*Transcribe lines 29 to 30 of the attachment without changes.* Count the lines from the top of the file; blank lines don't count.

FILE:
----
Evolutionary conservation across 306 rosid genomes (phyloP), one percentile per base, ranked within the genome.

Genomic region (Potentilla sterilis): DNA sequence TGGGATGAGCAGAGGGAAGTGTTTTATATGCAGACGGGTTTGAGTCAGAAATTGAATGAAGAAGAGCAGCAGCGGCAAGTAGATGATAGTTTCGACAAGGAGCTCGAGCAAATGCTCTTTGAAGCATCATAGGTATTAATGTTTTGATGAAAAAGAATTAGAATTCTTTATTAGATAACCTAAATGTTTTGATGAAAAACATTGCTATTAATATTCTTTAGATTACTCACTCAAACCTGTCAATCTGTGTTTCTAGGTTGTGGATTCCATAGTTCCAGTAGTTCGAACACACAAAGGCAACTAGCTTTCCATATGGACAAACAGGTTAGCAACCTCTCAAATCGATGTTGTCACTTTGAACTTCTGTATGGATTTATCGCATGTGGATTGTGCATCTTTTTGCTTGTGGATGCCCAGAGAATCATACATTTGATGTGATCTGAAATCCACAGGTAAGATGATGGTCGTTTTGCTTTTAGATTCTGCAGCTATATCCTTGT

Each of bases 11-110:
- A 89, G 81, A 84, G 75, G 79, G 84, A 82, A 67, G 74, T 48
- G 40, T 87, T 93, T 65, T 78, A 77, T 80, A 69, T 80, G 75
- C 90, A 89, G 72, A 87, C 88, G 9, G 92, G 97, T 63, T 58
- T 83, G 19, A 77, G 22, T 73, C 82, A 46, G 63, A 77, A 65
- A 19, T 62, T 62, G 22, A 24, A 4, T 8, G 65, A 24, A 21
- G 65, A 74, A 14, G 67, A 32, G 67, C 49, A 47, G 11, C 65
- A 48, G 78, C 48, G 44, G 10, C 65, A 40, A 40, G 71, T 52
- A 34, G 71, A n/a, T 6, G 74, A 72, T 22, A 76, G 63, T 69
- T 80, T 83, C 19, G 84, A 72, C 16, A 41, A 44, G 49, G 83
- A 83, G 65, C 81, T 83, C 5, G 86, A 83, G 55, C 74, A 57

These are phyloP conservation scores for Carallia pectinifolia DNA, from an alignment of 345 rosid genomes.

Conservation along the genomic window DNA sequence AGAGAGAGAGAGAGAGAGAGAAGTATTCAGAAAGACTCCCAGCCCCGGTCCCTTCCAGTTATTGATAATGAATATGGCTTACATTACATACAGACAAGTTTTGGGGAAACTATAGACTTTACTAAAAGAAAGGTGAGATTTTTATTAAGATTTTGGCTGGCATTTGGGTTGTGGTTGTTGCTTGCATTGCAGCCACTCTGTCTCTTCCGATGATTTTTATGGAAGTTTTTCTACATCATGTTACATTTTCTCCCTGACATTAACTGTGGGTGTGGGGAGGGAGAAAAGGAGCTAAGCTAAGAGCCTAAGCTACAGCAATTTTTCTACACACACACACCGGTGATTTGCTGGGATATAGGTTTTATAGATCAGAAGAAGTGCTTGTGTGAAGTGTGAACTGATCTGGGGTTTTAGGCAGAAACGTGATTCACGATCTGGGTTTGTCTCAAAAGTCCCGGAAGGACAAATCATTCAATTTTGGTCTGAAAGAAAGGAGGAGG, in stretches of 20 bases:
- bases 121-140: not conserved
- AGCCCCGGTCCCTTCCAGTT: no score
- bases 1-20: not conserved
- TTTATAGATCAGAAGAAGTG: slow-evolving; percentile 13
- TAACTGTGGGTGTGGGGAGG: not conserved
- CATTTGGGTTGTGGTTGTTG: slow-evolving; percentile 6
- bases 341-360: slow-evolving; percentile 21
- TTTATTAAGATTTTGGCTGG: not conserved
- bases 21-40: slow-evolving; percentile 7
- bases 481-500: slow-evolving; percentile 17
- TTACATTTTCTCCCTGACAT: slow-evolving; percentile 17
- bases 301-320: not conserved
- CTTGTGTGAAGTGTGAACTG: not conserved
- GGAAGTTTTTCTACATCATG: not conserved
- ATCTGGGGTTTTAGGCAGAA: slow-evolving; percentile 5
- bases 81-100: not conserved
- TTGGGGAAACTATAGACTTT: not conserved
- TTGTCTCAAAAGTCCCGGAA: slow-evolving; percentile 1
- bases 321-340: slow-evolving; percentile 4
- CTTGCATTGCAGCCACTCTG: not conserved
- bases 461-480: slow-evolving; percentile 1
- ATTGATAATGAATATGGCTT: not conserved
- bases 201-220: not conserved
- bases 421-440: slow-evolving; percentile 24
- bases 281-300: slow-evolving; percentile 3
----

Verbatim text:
- GGAAGTTTTTCTACATCATG: not conserved
- ATCTGGGGTTTTAGGCAGAA: slow-evolving; percentile 5